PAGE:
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Saturday, November 23, 2013

X-Prize - McKinsey Report

   This links to an extensive report by McKinsey & Co on X-Prizes along with prizes of all sorts. It is a few years old now and not quite as enthusiastic as I am. This is largely because it doesn't foresee the sort of mass spending on prizes I do. Also by not concentrating on technology prizes it is concerned about how much the prize reflects glory on the awarder and worries that 2 much money spent on prizes will mean some go unreported. I see X-Prizes purely as a way of stimulating innovation - if it also makes the field more respected that is gravy.

   However the graphs are valuable.

Увеличение количества призов по данным McKinsey & Company

     This is the recent increase in prizes in recent years. However it includes more conventional prizes like the Booker and other arts prizes which have barely risen so it considerably understates the rise in technology prizes.

  The report also says that 52% of prizes by value comes from foundations, 27% from corporations and only 17% from government, a ratio we should be prepared to work with.
   As part of McKinsey's concern about numerous prizes it calculates that there is an average 0.0275 rise in publicity for prizes per $1,000 in value but that this average varies widely. I'm happy with that - it suggests that good prizes will get publicity, that there is a major place for even quite small prizes but that even so multi-million £ prizes are not going to go unnoticed.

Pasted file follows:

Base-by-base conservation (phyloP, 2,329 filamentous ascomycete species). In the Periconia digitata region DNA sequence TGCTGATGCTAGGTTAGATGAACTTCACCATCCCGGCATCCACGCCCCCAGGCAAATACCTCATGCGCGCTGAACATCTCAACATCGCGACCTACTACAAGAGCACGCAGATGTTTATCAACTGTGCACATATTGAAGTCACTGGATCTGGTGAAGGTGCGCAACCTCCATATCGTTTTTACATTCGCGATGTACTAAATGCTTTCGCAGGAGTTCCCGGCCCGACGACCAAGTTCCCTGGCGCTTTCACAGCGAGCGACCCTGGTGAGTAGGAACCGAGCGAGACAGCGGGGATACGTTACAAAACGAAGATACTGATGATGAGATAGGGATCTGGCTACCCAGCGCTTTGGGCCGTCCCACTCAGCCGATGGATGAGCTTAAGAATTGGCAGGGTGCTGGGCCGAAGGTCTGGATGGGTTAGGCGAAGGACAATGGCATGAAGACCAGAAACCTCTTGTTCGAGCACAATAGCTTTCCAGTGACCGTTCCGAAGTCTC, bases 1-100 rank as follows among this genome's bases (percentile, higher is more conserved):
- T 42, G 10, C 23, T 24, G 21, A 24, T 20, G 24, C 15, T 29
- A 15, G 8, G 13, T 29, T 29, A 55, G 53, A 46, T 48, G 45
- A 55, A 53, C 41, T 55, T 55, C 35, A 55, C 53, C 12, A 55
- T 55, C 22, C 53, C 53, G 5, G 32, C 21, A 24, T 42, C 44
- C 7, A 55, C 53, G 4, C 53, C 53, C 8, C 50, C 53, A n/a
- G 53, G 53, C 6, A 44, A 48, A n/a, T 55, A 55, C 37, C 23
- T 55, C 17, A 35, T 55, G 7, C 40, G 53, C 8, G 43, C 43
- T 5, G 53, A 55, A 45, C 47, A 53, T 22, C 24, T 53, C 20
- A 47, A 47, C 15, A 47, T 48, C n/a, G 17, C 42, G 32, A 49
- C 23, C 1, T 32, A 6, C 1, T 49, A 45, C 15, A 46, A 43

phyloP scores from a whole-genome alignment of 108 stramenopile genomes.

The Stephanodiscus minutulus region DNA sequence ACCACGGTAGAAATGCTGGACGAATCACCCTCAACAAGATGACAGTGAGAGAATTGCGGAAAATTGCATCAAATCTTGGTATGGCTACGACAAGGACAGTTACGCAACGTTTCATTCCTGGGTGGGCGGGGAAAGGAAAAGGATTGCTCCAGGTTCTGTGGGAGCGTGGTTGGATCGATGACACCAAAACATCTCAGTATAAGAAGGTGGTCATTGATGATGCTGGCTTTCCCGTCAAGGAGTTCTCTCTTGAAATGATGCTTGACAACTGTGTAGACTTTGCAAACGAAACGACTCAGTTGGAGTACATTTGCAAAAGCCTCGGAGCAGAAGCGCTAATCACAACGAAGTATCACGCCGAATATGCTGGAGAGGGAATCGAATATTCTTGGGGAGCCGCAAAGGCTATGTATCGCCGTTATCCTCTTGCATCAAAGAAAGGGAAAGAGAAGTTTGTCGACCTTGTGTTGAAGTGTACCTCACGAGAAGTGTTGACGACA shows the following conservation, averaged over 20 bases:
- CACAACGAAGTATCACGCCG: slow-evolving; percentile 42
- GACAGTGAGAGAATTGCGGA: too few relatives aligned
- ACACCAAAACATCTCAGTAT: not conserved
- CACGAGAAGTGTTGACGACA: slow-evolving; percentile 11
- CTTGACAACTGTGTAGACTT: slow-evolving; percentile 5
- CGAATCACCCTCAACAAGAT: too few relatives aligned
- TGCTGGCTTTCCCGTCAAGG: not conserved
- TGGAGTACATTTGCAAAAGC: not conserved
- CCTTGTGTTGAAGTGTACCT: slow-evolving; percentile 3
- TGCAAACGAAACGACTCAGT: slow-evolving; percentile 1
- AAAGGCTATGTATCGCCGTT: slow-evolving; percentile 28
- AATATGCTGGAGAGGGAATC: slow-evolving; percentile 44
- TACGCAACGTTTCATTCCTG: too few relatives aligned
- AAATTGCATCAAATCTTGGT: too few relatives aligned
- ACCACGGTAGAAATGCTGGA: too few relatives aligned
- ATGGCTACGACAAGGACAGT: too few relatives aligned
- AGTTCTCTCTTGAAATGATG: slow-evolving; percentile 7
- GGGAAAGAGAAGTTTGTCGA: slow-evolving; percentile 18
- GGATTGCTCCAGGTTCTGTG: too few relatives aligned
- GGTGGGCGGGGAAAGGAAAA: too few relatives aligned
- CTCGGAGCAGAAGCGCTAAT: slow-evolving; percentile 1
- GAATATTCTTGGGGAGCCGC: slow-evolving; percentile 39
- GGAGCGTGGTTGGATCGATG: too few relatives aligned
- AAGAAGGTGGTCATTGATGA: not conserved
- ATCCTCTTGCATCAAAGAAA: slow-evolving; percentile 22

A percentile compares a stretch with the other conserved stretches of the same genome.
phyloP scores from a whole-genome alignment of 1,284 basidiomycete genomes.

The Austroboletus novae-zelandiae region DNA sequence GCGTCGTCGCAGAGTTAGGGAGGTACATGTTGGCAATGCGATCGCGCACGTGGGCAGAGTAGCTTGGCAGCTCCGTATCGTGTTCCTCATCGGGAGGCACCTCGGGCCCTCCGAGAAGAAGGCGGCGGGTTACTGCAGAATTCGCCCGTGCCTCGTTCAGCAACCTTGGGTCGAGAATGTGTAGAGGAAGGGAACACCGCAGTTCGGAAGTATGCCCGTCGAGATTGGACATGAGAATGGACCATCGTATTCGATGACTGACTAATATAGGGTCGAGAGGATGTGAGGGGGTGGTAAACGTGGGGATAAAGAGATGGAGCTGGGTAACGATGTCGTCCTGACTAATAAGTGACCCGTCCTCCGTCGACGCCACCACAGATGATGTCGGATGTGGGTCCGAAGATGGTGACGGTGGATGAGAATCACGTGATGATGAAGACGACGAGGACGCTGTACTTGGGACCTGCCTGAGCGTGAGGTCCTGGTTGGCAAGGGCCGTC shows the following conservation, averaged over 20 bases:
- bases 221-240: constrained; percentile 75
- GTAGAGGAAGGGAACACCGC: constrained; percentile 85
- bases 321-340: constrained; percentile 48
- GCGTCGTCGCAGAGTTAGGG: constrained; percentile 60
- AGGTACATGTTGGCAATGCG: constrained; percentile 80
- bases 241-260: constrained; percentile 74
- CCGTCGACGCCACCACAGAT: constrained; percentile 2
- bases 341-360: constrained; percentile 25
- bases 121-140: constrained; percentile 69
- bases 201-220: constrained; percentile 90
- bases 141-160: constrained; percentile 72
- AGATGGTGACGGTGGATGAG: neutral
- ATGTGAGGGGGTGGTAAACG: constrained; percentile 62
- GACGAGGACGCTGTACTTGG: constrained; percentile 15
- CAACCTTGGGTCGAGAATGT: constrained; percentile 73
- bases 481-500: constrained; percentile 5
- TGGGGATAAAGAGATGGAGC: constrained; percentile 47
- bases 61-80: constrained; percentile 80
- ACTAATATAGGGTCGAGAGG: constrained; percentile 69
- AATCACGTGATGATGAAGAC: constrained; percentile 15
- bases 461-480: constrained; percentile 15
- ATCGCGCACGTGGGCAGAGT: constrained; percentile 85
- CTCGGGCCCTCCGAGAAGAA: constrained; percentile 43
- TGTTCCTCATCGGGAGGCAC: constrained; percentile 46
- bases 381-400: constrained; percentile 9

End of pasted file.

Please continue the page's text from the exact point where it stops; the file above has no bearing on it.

It also has a choice tree which concludes that prizes alone are the optimum when there is a clear definable target and many possible winners willing to take a risk which applies in technology cases unless the project is so big only 1 company/conglomerate can undertake it.
   I am comfortable with that, bearing in mind that when such a conglomerate says this (& says it should get a grant) it may not be unbiased and if a prize is offered to the rest of the world it will do no harm - if the conglomerate come in first the prize isn't won. By this rule the best way to promote virtually any technology is through prizes, occasionally with a grant to a preferred bidder (which should never exceed the prize value and be repayable out of prize money if the bidder wins).

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